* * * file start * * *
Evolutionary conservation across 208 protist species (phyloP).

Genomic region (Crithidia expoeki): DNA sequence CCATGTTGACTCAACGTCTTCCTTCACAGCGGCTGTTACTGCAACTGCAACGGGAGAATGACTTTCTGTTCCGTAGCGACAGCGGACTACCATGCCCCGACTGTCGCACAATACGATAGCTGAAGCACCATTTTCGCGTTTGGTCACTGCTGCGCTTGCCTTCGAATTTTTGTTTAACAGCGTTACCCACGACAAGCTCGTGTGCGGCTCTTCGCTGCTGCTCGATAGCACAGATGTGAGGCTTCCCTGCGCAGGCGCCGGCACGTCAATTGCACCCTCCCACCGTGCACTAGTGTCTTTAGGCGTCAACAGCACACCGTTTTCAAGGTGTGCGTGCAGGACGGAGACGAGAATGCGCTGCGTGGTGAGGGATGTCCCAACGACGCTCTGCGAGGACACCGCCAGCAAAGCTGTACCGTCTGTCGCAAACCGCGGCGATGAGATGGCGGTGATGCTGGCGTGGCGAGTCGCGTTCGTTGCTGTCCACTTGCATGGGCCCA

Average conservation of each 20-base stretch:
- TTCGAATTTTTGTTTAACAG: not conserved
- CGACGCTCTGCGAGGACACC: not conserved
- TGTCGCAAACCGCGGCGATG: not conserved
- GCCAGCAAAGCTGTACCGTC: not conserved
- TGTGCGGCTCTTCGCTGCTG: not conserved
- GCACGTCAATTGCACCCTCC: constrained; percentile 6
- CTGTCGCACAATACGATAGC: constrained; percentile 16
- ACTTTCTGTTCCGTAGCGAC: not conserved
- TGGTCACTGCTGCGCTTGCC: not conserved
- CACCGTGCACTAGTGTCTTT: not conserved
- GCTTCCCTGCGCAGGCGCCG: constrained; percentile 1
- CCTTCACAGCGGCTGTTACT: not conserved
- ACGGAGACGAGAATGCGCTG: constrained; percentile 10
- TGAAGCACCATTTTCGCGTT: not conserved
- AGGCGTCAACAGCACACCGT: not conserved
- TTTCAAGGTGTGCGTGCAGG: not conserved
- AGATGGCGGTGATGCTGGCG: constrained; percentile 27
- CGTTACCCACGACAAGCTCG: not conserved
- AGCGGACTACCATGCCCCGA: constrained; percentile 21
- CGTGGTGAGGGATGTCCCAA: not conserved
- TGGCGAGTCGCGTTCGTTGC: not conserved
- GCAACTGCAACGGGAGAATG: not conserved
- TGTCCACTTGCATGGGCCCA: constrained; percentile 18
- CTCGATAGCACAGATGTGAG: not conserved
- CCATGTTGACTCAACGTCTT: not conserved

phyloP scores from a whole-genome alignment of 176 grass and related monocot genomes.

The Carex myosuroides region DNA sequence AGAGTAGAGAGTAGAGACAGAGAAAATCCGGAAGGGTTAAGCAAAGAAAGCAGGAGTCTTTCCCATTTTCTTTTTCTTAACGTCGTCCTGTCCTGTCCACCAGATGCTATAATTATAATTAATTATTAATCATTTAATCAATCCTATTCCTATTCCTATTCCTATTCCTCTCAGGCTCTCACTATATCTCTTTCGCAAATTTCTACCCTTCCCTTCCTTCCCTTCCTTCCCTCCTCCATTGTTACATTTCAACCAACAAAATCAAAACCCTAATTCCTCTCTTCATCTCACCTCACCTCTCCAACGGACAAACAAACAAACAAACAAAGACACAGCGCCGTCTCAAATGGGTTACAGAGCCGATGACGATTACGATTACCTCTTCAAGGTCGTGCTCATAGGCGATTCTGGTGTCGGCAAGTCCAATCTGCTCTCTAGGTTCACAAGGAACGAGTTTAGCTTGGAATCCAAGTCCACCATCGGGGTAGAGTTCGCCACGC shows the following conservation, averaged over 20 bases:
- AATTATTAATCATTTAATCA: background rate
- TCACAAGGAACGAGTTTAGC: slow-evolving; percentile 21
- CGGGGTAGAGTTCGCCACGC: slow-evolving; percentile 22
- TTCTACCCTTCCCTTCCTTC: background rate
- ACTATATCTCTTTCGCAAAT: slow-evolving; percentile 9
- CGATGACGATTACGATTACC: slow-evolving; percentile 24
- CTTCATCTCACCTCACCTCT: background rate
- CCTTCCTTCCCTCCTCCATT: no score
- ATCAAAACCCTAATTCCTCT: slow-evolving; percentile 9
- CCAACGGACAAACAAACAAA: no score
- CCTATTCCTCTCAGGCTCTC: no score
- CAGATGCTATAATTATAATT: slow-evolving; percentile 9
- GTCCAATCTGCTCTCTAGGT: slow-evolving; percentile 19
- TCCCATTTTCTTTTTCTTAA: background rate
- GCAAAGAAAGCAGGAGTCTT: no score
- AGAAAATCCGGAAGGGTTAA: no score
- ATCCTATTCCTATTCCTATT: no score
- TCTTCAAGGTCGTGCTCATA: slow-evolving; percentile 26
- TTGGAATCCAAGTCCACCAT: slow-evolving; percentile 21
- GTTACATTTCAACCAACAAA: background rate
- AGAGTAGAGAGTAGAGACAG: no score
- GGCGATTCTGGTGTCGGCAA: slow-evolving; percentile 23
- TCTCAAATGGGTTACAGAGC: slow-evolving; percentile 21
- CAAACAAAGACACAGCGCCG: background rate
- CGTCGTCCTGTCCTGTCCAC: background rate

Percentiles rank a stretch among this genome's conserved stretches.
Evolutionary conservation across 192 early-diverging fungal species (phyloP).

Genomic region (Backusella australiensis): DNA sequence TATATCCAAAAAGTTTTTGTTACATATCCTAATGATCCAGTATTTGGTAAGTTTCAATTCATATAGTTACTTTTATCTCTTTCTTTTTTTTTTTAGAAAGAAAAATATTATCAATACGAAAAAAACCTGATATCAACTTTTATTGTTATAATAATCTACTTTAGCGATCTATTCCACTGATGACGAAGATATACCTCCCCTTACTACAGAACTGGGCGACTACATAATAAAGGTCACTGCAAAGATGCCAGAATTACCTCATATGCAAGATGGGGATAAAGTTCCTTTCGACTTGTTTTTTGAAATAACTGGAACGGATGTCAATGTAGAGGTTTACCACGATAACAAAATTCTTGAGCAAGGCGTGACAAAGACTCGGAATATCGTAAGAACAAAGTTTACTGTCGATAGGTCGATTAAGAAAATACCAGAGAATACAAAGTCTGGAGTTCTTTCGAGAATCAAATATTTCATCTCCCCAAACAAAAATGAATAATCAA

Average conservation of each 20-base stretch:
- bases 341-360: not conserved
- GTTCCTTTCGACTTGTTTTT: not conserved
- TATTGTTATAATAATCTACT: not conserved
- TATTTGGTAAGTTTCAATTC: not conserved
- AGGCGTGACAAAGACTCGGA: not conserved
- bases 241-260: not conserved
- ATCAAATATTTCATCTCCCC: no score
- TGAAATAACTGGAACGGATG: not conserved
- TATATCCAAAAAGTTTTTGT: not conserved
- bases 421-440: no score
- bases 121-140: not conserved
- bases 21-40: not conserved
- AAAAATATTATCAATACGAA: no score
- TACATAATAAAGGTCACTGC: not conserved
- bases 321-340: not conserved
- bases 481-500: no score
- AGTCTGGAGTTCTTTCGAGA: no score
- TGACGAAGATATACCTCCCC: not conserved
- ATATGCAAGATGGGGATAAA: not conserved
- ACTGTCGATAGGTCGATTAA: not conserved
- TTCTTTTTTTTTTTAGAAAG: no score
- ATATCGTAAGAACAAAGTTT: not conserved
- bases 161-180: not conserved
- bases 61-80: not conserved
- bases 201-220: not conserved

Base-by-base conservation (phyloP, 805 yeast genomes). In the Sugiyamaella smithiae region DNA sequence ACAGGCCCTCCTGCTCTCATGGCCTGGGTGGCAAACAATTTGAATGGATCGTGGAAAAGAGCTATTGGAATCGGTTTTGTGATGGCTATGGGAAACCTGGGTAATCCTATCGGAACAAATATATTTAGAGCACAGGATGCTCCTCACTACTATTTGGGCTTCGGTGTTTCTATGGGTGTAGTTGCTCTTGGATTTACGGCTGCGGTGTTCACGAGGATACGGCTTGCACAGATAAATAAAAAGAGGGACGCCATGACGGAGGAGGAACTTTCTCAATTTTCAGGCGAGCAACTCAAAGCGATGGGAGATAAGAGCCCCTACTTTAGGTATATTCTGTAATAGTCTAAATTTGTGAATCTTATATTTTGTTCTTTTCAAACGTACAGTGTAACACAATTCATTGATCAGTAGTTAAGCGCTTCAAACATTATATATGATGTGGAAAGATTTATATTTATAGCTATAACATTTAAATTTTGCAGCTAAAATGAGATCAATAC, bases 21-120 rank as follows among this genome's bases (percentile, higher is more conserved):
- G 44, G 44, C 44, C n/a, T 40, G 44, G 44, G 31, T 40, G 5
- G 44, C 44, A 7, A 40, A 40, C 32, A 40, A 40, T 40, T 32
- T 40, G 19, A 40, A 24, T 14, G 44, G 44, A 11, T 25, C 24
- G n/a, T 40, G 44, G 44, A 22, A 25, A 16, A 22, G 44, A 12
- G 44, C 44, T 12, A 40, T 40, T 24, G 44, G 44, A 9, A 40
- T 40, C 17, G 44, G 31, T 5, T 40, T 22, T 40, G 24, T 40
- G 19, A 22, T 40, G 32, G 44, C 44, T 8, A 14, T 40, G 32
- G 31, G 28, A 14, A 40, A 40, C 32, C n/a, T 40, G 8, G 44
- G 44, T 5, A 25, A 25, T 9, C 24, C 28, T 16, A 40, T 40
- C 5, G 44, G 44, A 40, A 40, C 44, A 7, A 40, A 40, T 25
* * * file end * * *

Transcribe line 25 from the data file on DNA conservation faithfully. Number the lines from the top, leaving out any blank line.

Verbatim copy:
- GCAACTGCAACGGGAGAATG: not conserved